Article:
I looked at him, puzzled at first, then gave a lame, inadequate answer: "It is a liquid, Toby. Liquids fill up cups and bowls and buckets."
"Well, what is ice? Ice is in ice cream."
The first question seemed easy. "Ice is frozen water, Toby. You know, we fill the ice cube trays with water and put them in the freezer..."
"No! I mean i-i-i-ice! What is it?"
Hearing him pronounce the long-i several times got me on the right track. Suddenly he wasn't asking about physical science anymore; he was asking me about phonics. Except that we've only learned short vowels, so I knew the answer would be confusing. He's been learning "i" as "i-i-indian" with the Phonics Museum song.
Toby is, to borrow a phrase from Annie Dillard, waking up to the world around him. He is waking up "in bits, like all children, piecemeal over the years." Dillard said of herself, "I discovered myself and the world, and forgot them, and discovered them again." He's discovering the world--its language, its laws of nature, its machines and its nature.
The conversation reminded me of the other day when the kids were playing with my hands. Hope pushed on the veins that criss-cross over my hands and watched them pop up again. She traced the path of the bluish tubes that snake from my forearm onto my fingers.
"They look like worms under your skin, Mom." Those worms are bigger than usual, thanks to my pregnancy, but my hands are still covered in creases, veins, and increasingly crepe-like skin. As Hope and Toby analyzed the skin on my hands, I thought again of Annie Dillard's description of a similar moment from her childhood:
"Mother let me play with one of her hands. She laid it flat on a living-room end table beside her chair. I picked up a transverse pinch of skin over the knuckle of her index finger and let it drop. The pinch didn't snap back; it lay dead across her knuckle in a yellowish ridge. I poked it; it slid over intact. I left it there as an experiment and shifted to another finger...I refashioned the ridge on her index-finger knuckle; I made the ridge as long as I could, using both my hands. Moving quickly, I made parallel ridges on her other fingers--a real mountain chain, the Alleghenies; Indians crept along just below the ridgetops, eyeing the frozen lakes below them through the trees."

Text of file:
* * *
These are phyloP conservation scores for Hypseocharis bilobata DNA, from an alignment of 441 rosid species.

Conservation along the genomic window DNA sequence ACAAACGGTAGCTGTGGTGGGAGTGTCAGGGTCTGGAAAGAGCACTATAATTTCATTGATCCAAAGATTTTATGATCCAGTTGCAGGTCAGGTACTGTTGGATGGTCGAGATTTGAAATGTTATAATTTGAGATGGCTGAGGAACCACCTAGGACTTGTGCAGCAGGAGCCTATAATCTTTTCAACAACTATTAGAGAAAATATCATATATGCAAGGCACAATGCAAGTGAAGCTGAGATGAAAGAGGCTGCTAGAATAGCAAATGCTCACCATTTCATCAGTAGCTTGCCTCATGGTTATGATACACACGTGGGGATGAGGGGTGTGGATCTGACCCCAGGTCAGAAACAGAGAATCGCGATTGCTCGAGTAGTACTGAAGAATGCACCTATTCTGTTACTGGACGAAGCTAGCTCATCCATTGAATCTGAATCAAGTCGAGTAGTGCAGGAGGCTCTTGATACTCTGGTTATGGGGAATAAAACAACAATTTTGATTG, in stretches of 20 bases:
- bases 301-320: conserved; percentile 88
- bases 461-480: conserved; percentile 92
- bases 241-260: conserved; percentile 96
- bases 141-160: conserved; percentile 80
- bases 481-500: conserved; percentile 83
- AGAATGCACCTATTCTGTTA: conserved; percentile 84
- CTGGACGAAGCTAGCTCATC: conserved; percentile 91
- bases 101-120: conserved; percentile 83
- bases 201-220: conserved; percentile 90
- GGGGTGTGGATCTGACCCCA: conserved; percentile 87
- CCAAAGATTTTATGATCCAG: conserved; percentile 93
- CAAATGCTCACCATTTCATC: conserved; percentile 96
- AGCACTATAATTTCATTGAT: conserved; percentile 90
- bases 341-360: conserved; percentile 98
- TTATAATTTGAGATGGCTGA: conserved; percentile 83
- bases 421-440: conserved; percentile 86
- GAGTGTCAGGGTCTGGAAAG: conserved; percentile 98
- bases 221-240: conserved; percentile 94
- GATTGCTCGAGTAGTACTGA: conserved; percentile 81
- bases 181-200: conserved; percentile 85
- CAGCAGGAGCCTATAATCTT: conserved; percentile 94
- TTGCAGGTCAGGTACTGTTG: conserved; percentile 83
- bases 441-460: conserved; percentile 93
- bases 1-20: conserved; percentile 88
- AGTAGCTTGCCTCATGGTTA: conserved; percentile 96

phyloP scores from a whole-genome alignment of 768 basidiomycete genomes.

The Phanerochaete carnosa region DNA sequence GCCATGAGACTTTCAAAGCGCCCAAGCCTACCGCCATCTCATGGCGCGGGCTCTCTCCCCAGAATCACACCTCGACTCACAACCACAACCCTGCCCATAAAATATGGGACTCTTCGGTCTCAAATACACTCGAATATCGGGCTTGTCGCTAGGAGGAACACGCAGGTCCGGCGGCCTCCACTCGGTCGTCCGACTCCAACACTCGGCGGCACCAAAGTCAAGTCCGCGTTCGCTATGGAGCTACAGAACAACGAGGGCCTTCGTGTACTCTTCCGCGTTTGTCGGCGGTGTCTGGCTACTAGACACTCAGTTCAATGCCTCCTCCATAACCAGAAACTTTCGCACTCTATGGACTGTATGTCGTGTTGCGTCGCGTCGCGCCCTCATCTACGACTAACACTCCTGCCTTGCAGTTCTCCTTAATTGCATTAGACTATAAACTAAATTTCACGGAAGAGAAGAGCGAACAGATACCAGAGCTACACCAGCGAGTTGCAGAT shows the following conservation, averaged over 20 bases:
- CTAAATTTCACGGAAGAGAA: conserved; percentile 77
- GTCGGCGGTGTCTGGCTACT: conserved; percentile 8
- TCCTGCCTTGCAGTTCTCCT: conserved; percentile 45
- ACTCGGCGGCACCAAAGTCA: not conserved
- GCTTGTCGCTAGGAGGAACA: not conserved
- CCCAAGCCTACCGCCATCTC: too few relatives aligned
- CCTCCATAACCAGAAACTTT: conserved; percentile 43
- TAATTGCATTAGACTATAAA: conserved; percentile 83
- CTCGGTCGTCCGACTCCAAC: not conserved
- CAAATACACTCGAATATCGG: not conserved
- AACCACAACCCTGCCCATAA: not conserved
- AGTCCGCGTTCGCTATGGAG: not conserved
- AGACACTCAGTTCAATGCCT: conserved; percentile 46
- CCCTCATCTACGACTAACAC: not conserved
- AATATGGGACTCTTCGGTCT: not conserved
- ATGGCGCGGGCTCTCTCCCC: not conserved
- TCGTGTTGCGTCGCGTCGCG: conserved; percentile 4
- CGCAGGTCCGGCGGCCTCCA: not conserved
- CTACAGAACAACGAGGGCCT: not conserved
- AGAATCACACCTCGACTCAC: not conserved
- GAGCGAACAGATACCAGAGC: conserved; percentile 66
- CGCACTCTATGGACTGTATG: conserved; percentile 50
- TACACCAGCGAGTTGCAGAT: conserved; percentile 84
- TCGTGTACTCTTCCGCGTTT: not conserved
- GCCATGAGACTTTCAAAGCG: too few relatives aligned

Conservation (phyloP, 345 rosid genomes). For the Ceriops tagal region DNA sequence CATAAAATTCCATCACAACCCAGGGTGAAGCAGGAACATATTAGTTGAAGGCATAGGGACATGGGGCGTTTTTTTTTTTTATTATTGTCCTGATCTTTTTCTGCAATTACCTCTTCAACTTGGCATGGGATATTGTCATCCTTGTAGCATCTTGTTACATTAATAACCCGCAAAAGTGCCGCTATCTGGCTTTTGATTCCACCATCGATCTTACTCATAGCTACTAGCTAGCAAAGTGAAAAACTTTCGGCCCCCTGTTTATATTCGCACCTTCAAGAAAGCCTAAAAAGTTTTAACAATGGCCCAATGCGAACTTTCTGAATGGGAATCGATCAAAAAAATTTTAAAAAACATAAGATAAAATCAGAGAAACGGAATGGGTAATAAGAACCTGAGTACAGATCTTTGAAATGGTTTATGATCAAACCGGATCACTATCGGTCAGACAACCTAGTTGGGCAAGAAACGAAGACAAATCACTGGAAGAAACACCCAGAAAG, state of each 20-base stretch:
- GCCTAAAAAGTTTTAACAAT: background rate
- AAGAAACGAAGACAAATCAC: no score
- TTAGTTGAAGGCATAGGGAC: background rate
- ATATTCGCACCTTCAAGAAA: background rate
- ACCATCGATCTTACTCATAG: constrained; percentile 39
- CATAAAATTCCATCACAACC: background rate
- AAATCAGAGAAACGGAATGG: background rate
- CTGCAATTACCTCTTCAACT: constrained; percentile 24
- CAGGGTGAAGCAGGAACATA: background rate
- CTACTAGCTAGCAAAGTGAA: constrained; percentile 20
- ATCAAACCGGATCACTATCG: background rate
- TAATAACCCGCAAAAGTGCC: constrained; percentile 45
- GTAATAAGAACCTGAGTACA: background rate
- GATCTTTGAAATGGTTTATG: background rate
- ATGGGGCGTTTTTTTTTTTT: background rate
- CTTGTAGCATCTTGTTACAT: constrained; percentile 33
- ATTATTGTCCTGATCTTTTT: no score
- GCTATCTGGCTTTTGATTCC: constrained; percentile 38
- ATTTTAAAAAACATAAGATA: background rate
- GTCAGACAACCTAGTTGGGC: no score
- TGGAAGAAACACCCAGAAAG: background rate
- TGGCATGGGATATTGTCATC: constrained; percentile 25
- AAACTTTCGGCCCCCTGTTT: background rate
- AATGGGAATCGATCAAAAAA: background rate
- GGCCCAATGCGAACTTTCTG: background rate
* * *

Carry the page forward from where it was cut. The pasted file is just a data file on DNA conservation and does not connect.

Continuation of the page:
"Children ten years old wake up and find themselves here, discover themselves to have been here all along; is this sad? They wake like sleepwalkers, in full stride; they wake like people brought back from cardiac arrest or from drowning: in medias res, surrounded by familiar people and objects, equipped with a hundred skills. They know the neighborhood, they can read and write English, they are old hands at the common place mysteries, and yet they feel themselves to have just stepped off the boat, just converged with their bodies, just flown down from a trance, to lodge in an eerily familiar life already well under way."One of the best things about motherhood is witnessing our children awakening to the world that God has placed them in--and being there to help them make sense of it.
(Quotes from Annie Dillard's An American Childhood, 1987, Harper and Row.)